07:00 AM

Taxes in your practice: IRS penalty relief and ERC disclosure program

Vol. 80, No. 1 / Jan.-Feb. 2024

Journal Scott Vincent



Scott E. Vincent is the founding member of Vincent Law, LLC in Kansas City.


As we transitioned into the new year, the Internal Revenue Service made important announcements regarding penalty relief for taxpayers affected by the COVID-19 pandemic and employers involved in Employer Retention Credit. The following summary notes what lawyers should know to even better serve their clients. 

Penalty relief 

IRS announcement 2023-244 (Dec. 19, 2023) provides background and information on new penalty relief for taxpayers affected by the pandemic and refers taxpayers to IRS notice 2024-7 for further details.

The announcement promises new penalty relief for approximately 4.7 million individuals, businesses, and tax-exempt organizations that were not sent collection reminder notices during the pandemic.

The IRS expects to provide about $1 billion in penalty relief, with most of the relief provided to taxpayers that have income of less than $400,000 per year. The IRS also indicated that nearly 70% of the individual taxpayers receiving relief have income of less than $100,000 per year. 

As background, starting in February 2022, the IRS temporarily suspended mailing of automated reminders for overdue taxes that normally would be issued following initial notices of a balance due. Even though the reminder notices were suspended, failure-to-pay penalties continued to accrue on unpaid taxes after issuance of initial balance due notices.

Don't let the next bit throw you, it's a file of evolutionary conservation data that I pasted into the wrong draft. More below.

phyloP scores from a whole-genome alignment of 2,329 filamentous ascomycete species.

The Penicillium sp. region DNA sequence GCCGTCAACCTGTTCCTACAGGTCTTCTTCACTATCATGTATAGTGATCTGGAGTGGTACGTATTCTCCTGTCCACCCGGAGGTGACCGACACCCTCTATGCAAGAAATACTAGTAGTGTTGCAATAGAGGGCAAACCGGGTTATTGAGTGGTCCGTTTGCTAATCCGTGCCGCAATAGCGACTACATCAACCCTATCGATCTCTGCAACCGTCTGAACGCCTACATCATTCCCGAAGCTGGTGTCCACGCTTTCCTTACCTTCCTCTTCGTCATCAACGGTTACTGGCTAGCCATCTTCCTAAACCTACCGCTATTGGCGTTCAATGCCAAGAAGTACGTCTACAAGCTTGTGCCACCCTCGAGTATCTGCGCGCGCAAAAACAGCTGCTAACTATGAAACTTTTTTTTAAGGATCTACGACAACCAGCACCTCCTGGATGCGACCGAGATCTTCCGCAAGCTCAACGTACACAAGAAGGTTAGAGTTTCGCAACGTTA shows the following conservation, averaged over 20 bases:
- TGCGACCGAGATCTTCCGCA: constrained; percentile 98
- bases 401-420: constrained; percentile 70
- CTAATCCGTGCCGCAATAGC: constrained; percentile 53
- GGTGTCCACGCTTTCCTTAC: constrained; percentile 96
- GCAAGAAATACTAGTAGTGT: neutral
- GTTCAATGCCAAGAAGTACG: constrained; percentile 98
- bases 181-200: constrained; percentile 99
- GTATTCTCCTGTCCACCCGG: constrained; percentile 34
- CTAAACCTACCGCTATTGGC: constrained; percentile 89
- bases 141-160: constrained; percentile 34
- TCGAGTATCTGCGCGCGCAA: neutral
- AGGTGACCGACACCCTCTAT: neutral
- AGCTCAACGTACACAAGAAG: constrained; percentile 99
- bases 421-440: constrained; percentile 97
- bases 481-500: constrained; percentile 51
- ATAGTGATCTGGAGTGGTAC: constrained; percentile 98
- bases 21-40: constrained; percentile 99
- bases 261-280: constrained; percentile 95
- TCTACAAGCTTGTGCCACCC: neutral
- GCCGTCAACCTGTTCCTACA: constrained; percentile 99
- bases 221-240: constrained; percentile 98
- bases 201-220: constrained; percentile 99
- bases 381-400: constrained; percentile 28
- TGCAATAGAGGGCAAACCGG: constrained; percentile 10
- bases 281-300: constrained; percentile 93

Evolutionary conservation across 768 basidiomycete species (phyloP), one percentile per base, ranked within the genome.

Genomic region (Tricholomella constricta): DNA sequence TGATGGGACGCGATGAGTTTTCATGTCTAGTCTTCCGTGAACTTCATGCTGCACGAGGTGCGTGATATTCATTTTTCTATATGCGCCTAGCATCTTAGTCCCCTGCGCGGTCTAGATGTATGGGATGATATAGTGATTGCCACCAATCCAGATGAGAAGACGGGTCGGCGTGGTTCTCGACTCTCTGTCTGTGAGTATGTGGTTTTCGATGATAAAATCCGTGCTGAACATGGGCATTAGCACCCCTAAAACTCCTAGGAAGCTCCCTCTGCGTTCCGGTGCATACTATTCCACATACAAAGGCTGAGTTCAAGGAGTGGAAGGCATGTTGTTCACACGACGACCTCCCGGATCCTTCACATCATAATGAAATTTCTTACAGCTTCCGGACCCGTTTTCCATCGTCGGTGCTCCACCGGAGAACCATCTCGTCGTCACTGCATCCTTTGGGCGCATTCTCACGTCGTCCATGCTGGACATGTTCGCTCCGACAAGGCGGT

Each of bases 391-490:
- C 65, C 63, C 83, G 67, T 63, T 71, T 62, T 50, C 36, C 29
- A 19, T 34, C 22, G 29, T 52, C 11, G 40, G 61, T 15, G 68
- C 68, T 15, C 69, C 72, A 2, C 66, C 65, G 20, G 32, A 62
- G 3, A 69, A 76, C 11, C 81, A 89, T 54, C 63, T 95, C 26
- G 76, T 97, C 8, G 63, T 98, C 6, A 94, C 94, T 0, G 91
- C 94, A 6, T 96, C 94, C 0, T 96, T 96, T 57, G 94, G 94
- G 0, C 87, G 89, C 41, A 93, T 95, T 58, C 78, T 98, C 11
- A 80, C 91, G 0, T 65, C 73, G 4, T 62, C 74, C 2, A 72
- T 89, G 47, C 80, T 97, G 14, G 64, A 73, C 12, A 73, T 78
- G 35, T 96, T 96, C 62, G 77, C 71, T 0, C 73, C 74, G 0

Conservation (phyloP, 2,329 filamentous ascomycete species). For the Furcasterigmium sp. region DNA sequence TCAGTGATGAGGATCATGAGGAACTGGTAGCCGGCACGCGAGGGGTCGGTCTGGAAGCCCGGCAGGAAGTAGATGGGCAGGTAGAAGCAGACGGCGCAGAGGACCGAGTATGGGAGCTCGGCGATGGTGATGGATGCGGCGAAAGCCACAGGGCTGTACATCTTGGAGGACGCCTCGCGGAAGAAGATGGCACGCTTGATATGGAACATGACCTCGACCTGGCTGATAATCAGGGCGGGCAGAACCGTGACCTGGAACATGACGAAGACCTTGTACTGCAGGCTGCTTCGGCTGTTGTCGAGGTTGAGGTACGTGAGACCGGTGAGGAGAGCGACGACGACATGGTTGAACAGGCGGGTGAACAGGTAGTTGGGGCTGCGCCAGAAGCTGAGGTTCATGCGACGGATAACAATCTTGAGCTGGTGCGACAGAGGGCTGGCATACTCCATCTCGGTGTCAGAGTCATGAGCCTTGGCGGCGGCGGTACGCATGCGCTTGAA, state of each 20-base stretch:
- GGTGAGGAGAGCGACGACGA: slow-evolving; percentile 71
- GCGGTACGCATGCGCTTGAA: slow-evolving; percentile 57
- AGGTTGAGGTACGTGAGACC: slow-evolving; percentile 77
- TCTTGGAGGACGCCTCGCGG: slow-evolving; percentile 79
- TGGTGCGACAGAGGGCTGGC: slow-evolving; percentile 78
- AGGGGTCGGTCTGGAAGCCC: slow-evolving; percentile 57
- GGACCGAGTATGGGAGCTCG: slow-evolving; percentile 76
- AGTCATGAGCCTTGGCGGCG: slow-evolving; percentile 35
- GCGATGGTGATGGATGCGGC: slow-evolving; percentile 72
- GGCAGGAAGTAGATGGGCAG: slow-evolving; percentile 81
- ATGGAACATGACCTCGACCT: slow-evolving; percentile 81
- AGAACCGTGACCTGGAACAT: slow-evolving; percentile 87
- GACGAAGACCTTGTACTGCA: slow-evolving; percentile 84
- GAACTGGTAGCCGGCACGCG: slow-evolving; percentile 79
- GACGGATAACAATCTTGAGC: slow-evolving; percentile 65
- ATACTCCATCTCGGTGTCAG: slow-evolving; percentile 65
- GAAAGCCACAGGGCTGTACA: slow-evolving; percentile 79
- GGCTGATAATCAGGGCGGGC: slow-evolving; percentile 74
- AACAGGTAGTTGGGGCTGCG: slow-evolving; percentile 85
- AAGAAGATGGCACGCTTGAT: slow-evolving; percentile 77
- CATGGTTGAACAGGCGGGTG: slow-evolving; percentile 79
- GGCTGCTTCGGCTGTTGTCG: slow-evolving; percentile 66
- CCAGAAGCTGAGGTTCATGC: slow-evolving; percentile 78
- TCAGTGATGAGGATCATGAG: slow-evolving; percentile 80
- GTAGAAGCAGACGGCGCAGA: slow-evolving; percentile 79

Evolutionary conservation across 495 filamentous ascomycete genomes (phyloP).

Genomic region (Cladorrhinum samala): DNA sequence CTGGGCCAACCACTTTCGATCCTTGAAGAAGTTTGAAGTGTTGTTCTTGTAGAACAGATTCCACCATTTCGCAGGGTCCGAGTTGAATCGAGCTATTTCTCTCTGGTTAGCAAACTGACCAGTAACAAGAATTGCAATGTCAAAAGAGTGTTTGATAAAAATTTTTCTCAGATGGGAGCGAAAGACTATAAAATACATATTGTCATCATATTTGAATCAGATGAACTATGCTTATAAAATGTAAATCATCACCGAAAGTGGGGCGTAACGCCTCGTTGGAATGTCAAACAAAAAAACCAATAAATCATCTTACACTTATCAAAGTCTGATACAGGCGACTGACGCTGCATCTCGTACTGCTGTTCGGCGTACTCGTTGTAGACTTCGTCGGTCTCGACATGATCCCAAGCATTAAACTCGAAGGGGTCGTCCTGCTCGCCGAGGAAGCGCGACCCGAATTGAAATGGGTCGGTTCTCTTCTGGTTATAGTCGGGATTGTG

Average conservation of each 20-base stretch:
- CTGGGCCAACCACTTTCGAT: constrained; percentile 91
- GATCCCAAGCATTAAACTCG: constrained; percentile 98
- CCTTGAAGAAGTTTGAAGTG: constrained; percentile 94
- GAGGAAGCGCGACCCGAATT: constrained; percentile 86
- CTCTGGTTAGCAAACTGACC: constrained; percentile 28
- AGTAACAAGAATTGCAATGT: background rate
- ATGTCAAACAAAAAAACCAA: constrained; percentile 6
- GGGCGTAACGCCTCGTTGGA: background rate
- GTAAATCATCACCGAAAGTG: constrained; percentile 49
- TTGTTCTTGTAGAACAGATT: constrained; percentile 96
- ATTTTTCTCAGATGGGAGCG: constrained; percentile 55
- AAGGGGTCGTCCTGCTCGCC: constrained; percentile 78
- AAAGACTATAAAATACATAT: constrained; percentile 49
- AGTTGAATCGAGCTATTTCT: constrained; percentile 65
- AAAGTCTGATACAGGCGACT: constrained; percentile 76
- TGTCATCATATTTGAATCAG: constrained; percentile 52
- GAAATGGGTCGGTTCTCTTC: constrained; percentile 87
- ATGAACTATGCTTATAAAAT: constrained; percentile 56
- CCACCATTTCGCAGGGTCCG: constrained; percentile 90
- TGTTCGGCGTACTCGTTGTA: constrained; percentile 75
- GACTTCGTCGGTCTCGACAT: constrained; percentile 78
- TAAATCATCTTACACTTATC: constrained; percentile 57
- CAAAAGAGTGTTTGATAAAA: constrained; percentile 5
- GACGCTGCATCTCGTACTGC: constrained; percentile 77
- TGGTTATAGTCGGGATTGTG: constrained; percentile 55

As the IRS now resumes normal notice and collection processes for the 2020 and 2021 tax years, it is taking several steps to help taxpayers with unpaid tax bills, including some taxpayers who have not received any notices from the IRS in more than a year. 

The IRS will be issuing a special reminder letter to alert taxpayers of their liability, options for payment, and the amount of any applicable penalty relief.

As part of this process, the IRS will waive failure-to-pay penalties for eligible taxpayers affected by the pandemic for tax years 2020 and 2021. This will include adjusting individual; business; and trust, estate, and tax-exempt organizations accounts, in that order. Some of the adjustments may already have occurred, but others may not be processed until March 2024. 

The penalty relief is automatic, so eligible taxpayers should not have to apply or take any action to receive relief. For taxpayers that already paid failure-to-pay penalties for 2020 and 2021 tax years that would have been eligible for relief, the IRS will issue a refund or credit the payment to other outstanding tax liabilities. 

This penalty relief only applies to eligible taxpayers. Eligible taxpayers include individuals, businesses, trusts, estates, and tax-exempt organizations that filed applicable tax returns for tax years 2020 or 2021 with an assessed tax of less than$100,000 as of Dec. 7, 2023, and that were in the IRS collection notice process or were issued an initial balance due notice between Feb. 5, 2022, and Dec. 7, 2023. The IRS indicates that this $100,000 limit applies separately to each return and each entity. Notably, the relief is not available for any return to which a fraud penalty applies. The relief also does not apply to penalties resolved through offers in compromise, closing agreements, or final determinations in judicial proceedings.